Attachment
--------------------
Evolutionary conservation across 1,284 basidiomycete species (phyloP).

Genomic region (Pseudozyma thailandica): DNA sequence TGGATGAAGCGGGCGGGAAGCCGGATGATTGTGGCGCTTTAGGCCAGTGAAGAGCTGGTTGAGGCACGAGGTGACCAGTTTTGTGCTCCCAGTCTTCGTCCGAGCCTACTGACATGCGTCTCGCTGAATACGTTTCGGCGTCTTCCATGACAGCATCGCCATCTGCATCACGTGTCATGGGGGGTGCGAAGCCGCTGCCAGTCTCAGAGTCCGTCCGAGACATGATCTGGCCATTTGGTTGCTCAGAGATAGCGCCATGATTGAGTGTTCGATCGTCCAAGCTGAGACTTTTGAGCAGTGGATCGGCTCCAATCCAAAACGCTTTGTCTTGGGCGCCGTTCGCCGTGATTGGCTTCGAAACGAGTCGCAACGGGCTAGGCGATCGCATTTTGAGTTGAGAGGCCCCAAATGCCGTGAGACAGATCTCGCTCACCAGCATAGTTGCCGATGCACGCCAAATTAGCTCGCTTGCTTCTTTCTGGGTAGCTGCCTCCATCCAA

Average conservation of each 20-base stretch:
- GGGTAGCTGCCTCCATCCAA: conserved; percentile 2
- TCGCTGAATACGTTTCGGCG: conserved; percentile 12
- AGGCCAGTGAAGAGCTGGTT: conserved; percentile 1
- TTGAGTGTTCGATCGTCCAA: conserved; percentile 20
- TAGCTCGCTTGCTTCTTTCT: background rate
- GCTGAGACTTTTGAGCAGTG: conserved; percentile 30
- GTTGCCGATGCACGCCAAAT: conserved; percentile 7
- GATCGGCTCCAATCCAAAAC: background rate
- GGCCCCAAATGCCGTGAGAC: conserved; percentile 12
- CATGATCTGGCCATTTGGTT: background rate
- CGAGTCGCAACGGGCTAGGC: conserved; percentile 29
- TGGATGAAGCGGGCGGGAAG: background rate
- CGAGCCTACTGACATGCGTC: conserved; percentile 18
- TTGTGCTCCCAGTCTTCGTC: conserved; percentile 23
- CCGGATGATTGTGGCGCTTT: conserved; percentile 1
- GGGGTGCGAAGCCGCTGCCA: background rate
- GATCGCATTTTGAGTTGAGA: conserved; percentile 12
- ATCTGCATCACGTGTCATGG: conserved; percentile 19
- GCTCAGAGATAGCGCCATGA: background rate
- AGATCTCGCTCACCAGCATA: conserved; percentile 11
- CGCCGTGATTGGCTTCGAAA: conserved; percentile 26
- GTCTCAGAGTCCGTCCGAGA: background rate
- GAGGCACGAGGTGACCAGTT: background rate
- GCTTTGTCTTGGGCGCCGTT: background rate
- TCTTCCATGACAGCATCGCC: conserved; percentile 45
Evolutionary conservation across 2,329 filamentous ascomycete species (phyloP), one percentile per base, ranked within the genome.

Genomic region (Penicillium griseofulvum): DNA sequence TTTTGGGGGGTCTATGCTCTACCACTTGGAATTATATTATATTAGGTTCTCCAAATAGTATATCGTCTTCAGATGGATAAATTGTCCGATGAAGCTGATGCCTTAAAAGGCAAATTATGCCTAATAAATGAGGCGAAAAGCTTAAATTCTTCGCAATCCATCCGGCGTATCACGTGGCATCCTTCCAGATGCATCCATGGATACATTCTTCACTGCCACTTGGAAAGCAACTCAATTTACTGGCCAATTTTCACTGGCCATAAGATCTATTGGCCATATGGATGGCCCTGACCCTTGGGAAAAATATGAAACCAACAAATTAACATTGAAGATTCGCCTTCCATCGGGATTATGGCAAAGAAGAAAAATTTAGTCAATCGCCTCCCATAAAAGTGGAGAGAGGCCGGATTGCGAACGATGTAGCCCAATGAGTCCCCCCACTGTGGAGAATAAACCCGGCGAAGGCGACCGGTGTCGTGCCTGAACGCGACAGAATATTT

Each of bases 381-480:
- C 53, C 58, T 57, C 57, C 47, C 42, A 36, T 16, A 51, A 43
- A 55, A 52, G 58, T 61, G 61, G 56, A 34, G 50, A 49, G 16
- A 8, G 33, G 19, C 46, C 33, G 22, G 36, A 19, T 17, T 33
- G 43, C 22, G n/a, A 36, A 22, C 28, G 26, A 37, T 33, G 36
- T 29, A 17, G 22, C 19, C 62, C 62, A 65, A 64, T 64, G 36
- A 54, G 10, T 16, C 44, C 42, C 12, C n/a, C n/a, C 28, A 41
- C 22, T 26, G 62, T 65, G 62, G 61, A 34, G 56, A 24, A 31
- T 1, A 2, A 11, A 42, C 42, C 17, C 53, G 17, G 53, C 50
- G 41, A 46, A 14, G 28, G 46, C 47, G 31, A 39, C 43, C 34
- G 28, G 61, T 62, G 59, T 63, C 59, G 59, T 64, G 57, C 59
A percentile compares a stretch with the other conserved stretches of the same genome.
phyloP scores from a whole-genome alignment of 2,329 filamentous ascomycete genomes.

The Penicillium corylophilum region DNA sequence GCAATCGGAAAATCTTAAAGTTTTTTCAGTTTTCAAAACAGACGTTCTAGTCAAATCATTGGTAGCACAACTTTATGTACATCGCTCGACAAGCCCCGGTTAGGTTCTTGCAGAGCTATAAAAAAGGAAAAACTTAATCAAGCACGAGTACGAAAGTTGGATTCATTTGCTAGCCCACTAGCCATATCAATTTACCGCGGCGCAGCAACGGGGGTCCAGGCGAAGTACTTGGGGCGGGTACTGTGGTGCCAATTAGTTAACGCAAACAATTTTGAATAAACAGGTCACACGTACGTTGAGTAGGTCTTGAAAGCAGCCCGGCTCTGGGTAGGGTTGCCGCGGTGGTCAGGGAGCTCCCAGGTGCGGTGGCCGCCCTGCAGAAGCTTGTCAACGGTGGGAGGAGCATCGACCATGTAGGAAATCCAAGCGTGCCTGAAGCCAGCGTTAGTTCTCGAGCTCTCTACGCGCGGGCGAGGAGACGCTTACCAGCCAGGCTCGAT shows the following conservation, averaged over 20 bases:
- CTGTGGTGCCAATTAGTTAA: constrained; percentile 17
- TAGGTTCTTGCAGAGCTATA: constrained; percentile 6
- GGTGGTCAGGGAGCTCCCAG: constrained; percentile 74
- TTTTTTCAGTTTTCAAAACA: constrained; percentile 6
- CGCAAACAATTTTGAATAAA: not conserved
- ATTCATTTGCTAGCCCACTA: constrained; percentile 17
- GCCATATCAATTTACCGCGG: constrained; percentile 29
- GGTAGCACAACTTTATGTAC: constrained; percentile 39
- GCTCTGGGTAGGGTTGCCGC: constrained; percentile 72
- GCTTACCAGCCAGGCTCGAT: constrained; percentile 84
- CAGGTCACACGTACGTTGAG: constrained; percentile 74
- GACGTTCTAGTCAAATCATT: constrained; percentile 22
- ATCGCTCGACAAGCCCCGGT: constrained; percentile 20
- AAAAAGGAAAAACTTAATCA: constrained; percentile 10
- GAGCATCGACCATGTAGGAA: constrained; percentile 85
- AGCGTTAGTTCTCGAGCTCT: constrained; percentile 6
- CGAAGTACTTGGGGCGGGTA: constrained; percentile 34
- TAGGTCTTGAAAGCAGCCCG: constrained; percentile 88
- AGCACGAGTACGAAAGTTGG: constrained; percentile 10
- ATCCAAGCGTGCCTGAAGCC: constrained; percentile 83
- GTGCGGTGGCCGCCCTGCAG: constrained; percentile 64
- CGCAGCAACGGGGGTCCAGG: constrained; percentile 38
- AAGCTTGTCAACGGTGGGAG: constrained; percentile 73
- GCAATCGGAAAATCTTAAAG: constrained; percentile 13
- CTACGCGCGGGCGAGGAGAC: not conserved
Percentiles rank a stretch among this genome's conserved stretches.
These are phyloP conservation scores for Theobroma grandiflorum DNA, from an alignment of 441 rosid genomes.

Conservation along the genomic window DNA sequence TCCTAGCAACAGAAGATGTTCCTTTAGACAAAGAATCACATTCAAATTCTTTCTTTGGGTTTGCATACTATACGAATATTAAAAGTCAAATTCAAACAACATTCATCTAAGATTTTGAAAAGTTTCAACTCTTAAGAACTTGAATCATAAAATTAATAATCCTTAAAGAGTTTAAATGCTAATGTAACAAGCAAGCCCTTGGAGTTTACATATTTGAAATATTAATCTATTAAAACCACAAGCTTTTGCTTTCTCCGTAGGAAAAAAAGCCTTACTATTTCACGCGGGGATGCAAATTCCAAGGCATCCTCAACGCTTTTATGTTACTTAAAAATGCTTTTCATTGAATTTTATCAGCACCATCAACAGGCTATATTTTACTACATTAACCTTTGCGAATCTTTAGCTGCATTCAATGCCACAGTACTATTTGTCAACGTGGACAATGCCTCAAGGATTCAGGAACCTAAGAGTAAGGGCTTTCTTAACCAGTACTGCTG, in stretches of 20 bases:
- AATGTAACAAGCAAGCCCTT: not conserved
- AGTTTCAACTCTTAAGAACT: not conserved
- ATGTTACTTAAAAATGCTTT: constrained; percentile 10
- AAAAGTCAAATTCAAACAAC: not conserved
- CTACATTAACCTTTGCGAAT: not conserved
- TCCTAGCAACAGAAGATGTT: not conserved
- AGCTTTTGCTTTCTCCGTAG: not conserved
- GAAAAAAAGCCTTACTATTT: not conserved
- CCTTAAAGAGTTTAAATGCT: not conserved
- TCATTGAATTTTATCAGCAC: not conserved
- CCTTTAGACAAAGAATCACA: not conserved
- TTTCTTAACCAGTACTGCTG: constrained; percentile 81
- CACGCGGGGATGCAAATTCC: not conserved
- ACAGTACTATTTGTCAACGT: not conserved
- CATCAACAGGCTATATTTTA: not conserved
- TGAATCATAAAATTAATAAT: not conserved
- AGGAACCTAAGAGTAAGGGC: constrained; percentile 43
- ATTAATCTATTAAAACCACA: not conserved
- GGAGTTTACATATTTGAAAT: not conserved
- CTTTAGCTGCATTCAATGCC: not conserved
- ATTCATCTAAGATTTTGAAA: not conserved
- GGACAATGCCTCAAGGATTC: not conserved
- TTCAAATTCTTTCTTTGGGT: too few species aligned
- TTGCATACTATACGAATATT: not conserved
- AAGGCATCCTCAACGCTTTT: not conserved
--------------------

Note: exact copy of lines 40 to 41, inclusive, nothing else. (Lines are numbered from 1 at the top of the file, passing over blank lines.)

- G 41, A 46, A 14, G 28, G 46, C 47, G 31, A 39, C 43, C 34
- G 28, G 61, T 62, G 59, T 63, C 59, G 59, T 64, G 57, C 59